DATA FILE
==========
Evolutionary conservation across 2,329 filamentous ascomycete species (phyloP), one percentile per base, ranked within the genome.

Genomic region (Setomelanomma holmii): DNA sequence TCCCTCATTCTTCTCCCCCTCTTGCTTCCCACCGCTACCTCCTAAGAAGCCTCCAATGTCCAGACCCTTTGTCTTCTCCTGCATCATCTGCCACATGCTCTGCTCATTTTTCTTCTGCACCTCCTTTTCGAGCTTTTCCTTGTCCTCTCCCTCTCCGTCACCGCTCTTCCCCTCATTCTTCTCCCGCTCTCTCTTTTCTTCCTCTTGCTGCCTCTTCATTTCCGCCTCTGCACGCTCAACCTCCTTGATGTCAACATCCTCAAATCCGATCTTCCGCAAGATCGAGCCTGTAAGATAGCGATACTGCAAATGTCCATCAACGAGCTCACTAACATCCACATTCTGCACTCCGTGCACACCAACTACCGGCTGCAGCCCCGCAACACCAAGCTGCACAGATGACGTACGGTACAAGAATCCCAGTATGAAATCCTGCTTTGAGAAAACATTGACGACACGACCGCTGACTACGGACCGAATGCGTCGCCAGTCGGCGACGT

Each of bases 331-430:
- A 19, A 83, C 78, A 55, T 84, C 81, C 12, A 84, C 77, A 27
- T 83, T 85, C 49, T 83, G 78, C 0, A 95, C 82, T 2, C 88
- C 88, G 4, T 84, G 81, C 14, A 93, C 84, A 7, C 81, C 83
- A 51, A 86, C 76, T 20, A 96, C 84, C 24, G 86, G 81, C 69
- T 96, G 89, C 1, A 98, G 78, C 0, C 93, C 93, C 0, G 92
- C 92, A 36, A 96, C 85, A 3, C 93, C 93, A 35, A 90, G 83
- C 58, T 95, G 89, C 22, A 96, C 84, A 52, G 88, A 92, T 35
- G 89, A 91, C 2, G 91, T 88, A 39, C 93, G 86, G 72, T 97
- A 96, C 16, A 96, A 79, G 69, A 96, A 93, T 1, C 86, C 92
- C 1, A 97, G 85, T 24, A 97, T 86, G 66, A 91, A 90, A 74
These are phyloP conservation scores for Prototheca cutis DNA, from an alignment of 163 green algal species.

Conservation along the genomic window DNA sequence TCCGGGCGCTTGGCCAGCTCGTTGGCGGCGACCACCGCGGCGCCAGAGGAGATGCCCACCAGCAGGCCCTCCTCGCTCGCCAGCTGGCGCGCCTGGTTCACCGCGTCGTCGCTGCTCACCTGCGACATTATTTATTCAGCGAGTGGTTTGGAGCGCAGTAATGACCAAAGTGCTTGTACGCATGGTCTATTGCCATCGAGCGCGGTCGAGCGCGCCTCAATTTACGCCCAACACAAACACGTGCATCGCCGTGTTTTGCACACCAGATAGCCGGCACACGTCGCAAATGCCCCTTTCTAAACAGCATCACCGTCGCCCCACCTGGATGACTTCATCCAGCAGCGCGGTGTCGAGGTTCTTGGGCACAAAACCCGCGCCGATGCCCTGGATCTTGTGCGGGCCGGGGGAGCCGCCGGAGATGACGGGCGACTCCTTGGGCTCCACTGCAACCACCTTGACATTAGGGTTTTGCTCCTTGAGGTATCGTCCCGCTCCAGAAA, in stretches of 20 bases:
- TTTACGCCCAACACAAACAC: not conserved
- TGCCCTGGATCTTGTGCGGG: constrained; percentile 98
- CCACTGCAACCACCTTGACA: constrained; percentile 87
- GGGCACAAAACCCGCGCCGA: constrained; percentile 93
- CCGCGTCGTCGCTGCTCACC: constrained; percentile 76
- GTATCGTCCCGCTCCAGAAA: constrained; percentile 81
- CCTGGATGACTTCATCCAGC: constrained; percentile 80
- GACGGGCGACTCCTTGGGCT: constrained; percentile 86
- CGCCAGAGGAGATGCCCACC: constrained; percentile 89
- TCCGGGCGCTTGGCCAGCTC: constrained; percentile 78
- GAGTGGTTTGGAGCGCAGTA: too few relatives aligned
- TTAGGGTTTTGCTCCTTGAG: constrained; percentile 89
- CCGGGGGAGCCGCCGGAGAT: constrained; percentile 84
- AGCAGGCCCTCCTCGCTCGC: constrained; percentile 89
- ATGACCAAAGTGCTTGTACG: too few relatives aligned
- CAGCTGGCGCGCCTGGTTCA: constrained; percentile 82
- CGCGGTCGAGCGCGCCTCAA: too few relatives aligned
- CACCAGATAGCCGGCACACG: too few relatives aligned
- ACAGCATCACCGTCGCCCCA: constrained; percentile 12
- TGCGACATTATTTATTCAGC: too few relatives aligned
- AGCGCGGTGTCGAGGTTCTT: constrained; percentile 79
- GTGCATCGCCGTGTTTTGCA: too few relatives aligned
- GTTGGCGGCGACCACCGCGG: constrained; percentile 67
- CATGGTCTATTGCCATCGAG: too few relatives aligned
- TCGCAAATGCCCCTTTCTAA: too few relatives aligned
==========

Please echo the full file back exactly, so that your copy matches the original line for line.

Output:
Evolutionary conservation across 2,329 filamentous ascomycete species (phyloP), one percentile per base, ranked within the genome.

Genomic region (Setomelanomma holmii): DNA sequence TCCCTCATTCTTCTCCCCCTCTTGCTTCCCACCGCTACCTCCTAAGAAGCCTCCAATGTCCAGACCCTTTGTCTTCTCCTGCATCATCTGCCACATGCTCTGCTCATTTTTCTTCTGCACCTCCTTTTCGAGCTTTTCCTTGTCCTCTCCCTCTCCGTCACCGCTCTTCCCCTCATTCTTCTCCCGCTCTCTCTTTTCTTCCTCTTGCTGCCTCTTCATTTCCGCCTCTGCACGCTCAACCTCCTTGATGTCAACATCCTCAAATCCGATCTTCCGCAAGATCGAGCCTGTAAGATAGCGATACTGCAAATGTCCATCAACGAGCTCACTAACATCCACATTCTGCACTCCGTGCACACCAACTACCGGCTGCAGCCCCGCAACACCAAGCTGCACAGATGACGTACGGTACAAGAATCCCAGTATGAAATCCTGCTTTGAGAAAACATTGACGACACGACCGCTGACTACGGACCGAATGCGTCGCCAGTCGGCGACGT

Each of bases 331-430:
- A 19, A 83, C 78, A 55, T 84, C 81, C 12, A 84, C 77, A 27
- T 83, T 85, C 49, T 83, G 78, C 0, A 95, C 82, T 2, C 88
- C 88, G 4, T 84, G 81, C 14, A 93, C 84, A 7, C 81, C 83
- A 51, A 86, C 76, T 20, A 96, C 84, C 24, G 86, G 81, C 69
- T 96, G 89, C 1, A 98, G 78, C 0, C 93, C 93, C 0, G 92
- C 92, A 36, A 96, C 85, A 3, C 93, C 93, A 35, A 90, G 83
- C 58, T 95, G 89, C 22, A 96, C 84, A 52, G 88, A 92, T 35
- G 89, A 91, C 2, G 91, T 88, A 39, C 93, G 86, G 72, T 97
- A 96, C 16, A 96, A 79, G 69, A 96, A 93, T 1, C 86, C 92
- C 1, A 97, G 85, T 24, A 97, T 86, G 66, A 91, A 90, A 74
These are phyloP conservation scores for Prototheca cutis DNA, from an alignment of 163 green algal species.

Conservation along the genomic window DNA sequence TCCGGGCGCTTGGCCAGCTCGTTGGCGGCGACCACCGCGGCGCCAGAGGAGATGCCCACCAGCAGGCCCTCCTCGCTCGCCAGCTGGCGCGCCTGGTTCACCGCGTCGTCGCTGCTCACCTGCGACATTATTTATTCAGCGAGTGGTTTGGAGCGCAGTAATGACCAAAGTGCTTGTACGCATGGTCTATTGCCATCGAGCGCGGTCGAGCGCGCCTCAATTTACGCCCAACACAAACACGTGCATCGCCGTGTTTTGCACACCAGATAGCCGGCACACGTCGCAAATGCCCCTTTCTAAACAGCATCACCGTCGCCCCACCTGGATGACTTCATCCAGCAGCGCGGTGTCGAGGTTCTTGGGCACAAAACCCGCGCCGATGCCCTGGATCTTGTGCGGGCCGGGGGAGCCGCCGGAGATGACGGGCGACTCCTTGGGCTCCACTGCAACCACCTTGACATTAGGGTTTTGCTCCTTGAGGTATCGTCCCGCTCCAGAAA, in stretches of 20 bases:
- TTTACGCCCAACACAAACAC: not conserved
- TGCCCTGGATCTTGTGCGGG: constrained; percentile 98
- CCACTGCAACCACCTTGACA: constrained; percentile 87
- GGGCACAAAACCCGCGCCGA: constrained; percentile 93
- CCGCGTCGTCGCTGCTCACC: constrained; percentile 76
- GTATCGTCCCGCTCCAGAAA: constrained; percentile 81
- CCTGGATGACTTCATCCAGC: constrained; percentile 80
- GACGGGCGACTCCTTGGGCT: constrained; percentile 86
- CGCCAGAGGAGATGCCCACC: constrained; percentile 89
- TCCGGGCGCTTGGCCAGCTC: constrained; percentile 78
- GAGTGGTTTGGAGCGCAGTA: too few relatives aligned
- TTAGGGTTTTGCTCCTTGAG: constrained; percentile 89
- CCGGGGGAGCCGCCGGAGAT: constrained; percentile 84
- AGCAGGCCCTCCTCGCTCGC: constrained; percentile 89
- ATGACCAAAGTGCTTGTACG: too few relatives aligned
- CAGCTGGCGCGCCTGGTTCA: constrained; percentile 82
- CGCGGTCGAGCGCGCCTCAA: too few relatives aligned
- CACCAGATAGCCGGCACACG: too few relatives aligned
- ACAGCATCACCGTCGCCCCA: constrained; percentile 12
- TGCGACATTATTTATTCAGC: too few relatives aligned
- AGCGCGGTGTCGAGGTTCTT: constrained; percentile 79
- GTGCATCGCCGTGTTTTGCA: too few relatives aligned
- GTTGGCGGCGACCACCGCGG: constrained; percentile 67
- CATGGTCTATTGCCATCGAG: too few relatives aligned
- TCGCAAATGCCCCTTTCTAA: too few relatives aligned